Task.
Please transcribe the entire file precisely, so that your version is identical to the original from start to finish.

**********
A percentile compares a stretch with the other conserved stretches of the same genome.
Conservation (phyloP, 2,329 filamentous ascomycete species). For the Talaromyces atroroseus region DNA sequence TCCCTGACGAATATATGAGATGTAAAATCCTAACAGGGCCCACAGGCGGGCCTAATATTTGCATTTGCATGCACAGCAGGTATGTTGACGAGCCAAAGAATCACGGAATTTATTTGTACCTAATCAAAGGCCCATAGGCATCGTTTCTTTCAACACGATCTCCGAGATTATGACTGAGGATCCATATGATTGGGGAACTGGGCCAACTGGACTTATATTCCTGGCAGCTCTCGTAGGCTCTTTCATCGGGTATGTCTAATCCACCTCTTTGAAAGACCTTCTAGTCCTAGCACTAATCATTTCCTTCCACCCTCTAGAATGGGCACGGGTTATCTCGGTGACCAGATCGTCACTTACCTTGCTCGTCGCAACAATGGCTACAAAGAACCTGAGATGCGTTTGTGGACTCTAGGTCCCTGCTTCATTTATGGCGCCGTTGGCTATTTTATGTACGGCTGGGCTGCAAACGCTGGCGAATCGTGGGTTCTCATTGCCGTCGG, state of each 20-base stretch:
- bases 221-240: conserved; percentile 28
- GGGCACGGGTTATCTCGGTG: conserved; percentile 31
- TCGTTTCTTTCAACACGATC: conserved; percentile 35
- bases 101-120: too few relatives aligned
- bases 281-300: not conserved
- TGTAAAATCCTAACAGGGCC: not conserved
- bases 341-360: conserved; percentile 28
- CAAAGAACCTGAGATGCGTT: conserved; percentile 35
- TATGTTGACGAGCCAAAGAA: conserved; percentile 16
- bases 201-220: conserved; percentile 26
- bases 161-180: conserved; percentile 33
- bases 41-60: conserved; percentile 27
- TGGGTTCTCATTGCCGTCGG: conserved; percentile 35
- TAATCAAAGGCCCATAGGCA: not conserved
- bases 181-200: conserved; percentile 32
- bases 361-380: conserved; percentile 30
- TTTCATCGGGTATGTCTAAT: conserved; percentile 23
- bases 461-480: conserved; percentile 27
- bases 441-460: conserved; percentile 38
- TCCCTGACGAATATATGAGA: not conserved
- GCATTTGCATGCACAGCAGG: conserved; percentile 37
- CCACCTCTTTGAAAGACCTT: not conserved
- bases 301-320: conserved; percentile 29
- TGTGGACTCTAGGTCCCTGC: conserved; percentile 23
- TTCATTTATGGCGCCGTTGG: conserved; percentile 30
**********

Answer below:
A percentile compares a stretch with the other conserved stretches of the same genome.
Conservation (phyloP, 2,329 filamentous ascomycete species). For the Talaromyces atroroseus region DNA sequence TCCCTGACGAATATATGAGATGTAAAATCCTAACAGGGCCCACAGGCGGGCCTAATATTTGCATTTGCATGCACAGCAGGTATGTTGACGAGCCAAAGAATCACGGAATTTATTTGTACCTAATCAAAGGCCCATAGGCATCGTTTCTTTCAACACGATCTCCGAGATTATGACTGAGGATCCATATGATTGGGGAACTGGGCCAACTGGACTTATATTCCTGGCAGCTCTCGTAGGCTCTTTCATCGGGTATGTCTAATCCACCTCTTTGAAAGACCTTCTAGTCCTAGCACTAATCATTTCCTTCCACCCTCTAGAATGGGCACGGGTTATCTCGGTGACCAGATCGTCACTTACCTTGCTCGTCGCAACAATGGCTACAAAGAACCTGAGATGCGTTTGTGGACTCTAGGTCCCTGCTTCATTTATGGCGCCGTTGGCTATTTTATGTACGGCTGGGCTGCAAACGCTGGCGAATCGTGGGTTCTCATTGCCGTCGG, state of each 20-base stretch:
- bases 221-240: conserved; percentile 28
- GGGCACGGGTTATCTCGGTG: conserved; percentile 31
- TCGTTTCTTTCAACACGATC: conserved; percentile 35
- bases 101-120: too few relatives aligned
- bases 281-300: not conserved
- TGTAAAATCCTAACAGGGCC: not conserved
- bases 341-360: conserved; percentile 28
- CAAAGAACCTGAGATGCGTT: conserved; percentile 35
- TATGTTGACGAGCCAAAGAA: conserved; percentile 16
- bases 201-220: conserved; percentile 26
- bases 161-180: conserved; percentile 33
- bases 41-60: conserved; percentile 27
- TGGGTTCTCATTGCCGTCGG: conserved; percentile 35
- TAATCAAAGGCCCATAGGCA: not conserved
- bases 181-200: conserved; percentile 32
- bases 361-380: conserved; percentile 30
- TTTCATCGGGTATGTCTAAT: conserved; percentile 23
- bases 461-480: conserved; percentile 27
- bases 441-460: conserved; percentile 38
- TCCCTGACGAATATATGAGA: not conserved
- GCATTTGCATGCACAGCAGG: conserved; percentile 37
- CCACCTCTTTGAAAGACCTT: not conserved
- bases 301-320: conserved; percentile 29
- TGTGGACTCTAGGTCCCTGC: conserved; percentile 23
- TTCATTTATGGCGCCGTTGG: conserved; percentile 30